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Putting moneyed interests over people


Putting moneyed interests over people

Sep 26, 2023 | 3:30 pm ET
By Kris Nordstrom
Putting moneyed interests over people
The North Carolina Education Building in Raleigh. (Photo: Clayton Henkel)

Legislative leaders are knowingly violating the constitutional rights of North Carolina’s 1.5 million public school students in order to help fund tax cuts for the corporations and wealthy North Carolinians who finance their campaigns.

North Carolina’s constitution requires the state to provide all students with access to decent schools that provide all students with meaningful opportunities to thrive. In 1994, the state was sued for failing to meet this constitutional obligation to students. This litigation, known as the Leandro case, has lingered in the North Carolina courts for nearly 30 years. 

In every Leandro ruling, the courts have agreed that state lawmakers are failing to meet their constitutional obligations to adequately and equitably fund our public schools. In the most recent ruling in November of 2022, the State Supreme Court ordered lawmakers to fully fund a detailed, research-based plan (the Leandro Comprehensive Remedial Plan) to achieve constitutional levels of funding by 2028.

While past iterations of the General Assembly have responded to such rulings by increasing funding for public schools, this General Assembly has ignored the courts. They have adopted the radical (and dangerous) stance that they can simply ignore the parts of the state constitution that they don’t agree with.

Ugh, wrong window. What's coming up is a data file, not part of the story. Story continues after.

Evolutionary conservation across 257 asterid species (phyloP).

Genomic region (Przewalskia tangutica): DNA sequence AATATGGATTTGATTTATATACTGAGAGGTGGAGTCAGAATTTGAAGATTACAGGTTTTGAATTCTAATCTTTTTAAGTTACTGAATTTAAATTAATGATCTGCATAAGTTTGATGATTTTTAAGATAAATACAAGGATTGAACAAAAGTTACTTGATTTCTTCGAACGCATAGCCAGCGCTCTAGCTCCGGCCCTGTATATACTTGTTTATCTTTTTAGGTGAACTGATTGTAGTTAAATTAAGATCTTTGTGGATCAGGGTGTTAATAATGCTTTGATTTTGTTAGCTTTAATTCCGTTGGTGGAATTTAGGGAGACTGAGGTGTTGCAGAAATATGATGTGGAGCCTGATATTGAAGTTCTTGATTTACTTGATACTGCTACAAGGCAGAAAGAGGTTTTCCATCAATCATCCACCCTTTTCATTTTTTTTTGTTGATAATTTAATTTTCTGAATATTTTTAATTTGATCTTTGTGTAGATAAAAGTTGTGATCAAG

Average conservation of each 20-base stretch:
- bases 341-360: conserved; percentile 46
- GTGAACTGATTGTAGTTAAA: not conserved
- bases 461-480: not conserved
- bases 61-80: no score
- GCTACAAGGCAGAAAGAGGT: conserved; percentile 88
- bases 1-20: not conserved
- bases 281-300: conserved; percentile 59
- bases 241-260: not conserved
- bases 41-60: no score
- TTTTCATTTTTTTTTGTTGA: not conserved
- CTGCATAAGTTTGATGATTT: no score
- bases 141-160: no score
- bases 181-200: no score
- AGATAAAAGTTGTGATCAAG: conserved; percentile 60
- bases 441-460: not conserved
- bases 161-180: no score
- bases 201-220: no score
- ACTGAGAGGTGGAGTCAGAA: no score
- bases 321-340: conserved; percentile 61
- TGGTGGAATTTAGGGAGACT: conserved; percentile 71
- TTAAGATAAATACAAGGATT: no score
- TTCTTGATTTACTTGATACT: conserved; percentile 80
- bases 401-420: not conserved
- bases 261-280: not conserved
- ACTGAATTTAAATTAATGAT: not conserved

As a result, North Carolina’s public schools are arguably the worst-funded schools in the nation.

The Leandro Plan, which was based on an intensive two-year study from the nation’s top nonpartisan researchers, concluded that state funding needs to increase 45 percent just to meet constitutional standards of providing all students access to a “sound basic education.” Fully funding the Plan will require state funding for public schools and early learning opportunities to increase by approximately $6.5 billion in 2028.

Students continue to pay the price for this lack of investment. After smart investments spurred dramatic improvements in the late 90s and early 00s, test scores have now fallen back to the national average. Lack of equitable investment has created large, persistent opportunity gaps across income and race.

Teacher vacancies have more than tripled in recent years. Lack of investment and a series of policies negatively targeting teachers have left nearly one in every 18 classrooms without an appropriately licensed teacher. These vacancies are a key contributor to the racial and economic opportunity gaps, as Black students and students from families with low incomes are more likely to be impacted by vacancies.

The budget approved last week shows that legislative leaders remain wholly uninterested in fulfilling their constitutional obligation to provide all students with decent schools. 

Year-over-year, this budget cuts overall public school funding by 0.6 percent. Adjusted for inflation, this budget would leave per-pupil state funding 3 percent below pre-Recession levels.